I finish flipping the pictures right side up, real slowly.
“Pass me the comb, Bug.”
I turn to hand Mama the comb and turn back around. As promised, Mama takes the clips and barrettes out my hair. She washes out the hard gel stuff and lets my hair dry in the air, shrinking to my scalp again.
I been real quiet since we got home and so has Mama. She just frowns real hard. I don’t say nothing, don’t even cry out when she’s combing my hair. I don’t know what Aunt Ashley told her, but Mama ain’t say nothing to me.
When the kettle whistles, Mama lays her comb down on her table and leaves the room. I sit back down at Mama’s table and pick up Mama’s comb, raking it through my hair.
Or I try to.
I hear the comb break before I feel a piece fall down my back. Mama walks in just as I pick up her scissors to try to cut the comb piece out.
“What I tell you bout playing in your hair? And playing with my scissors?”
“You said ‘Don’t play in your hair or play with my scissors, Bug.’” I say.
Mama put her scissors in her table drawer then works the comb piece out my hair. “And I mean it too, Bug. You coulda cut your hand —”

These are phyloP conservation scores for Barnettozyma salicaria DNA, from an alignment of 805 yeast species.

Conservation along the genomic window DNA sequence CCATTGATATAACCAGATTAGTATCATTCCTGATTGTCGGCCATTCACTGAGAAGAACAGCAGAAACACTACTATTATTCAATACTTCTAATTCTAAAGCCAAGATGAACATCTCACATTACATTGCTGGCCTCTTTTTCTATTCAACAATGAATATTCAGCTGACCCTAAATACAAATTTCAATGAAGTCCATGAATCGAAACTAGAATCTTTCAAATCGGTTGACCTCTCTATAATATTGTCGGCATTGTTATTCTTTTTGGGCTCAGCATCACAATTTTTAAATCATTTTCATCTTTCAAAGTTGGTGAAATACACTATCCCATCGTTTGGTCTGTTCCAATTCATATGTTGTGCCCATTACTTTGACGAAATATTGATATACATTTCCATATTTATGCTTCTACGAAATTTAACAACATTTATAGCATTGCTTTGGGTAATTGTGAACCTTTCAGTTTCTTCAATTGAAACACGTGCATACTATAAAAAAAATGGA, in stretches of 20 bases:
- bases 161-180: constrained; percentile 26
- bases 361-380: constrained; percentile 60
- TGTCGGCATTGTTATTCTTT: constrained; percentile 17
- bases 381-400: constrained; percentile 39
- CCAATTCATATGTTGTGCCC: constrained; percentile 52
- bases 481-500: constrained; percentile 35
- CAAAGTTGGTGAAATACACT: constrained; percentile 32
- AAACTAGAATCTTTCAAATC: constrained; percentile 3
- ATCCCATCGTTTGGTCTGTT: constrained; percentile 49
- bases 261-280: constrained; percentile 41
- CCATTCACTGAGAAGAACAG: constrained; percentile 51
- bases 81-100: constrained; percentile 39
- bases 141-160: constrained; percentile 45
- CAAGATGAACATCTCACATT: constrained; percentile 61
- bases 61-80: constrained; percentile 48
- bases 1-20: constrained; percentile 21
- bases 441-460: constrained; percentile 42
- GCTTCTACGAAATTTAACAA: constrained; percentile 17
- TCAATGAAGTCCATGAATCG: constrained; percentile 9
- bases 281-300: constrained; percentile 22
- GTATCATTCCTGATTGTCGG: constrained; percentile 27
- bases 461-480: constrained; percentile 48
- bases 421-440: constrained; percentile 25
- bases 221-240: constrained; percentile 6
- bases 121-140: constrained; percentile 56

“I know. I’m sorry Mama, I promise. I just wanted my hair to be pretty.”
Mama picks me up over her shoulder like a potato sack, carrying me to my own room. She drops me on the bed and kisses my forehead. “You’re my pretty little Lovebug.”
“Can I sleep with you? Next to the window?”
“Ain’t you a little old for that, Bug? Just this morning, you said —”
“I said ‘I ain’t a baby no more, Mama.’ I know. But don’t you want company? Aunt Ashley got Uncle Harold Rose, but you ain’t got no company. Ain’t that funny, Mama?”
Mama’s face twists a little, like she don’t know quite what to say.
Then she pats my cheek and stands up straight. “World is funny that way, huh, Bug? But no, Mama has work, and you need your sleep for school.”
“Why you gotta work tomorrow, Mama? Aunt Ashley spends all day with Jeannie. Don’t you want to spend the day with me?”
“Not if it means you don’t go to school, Bug.”
“But Mama, Jeannie said —”
Mama cuts me off. “You know, I’m real proud of you for getting along with Jeannie today. ”
Mama is smiling down at me like she does when I finish my homework without her asking me to. The longer she smiles down at me, the more the cake in my tummy feels heavy as rocks.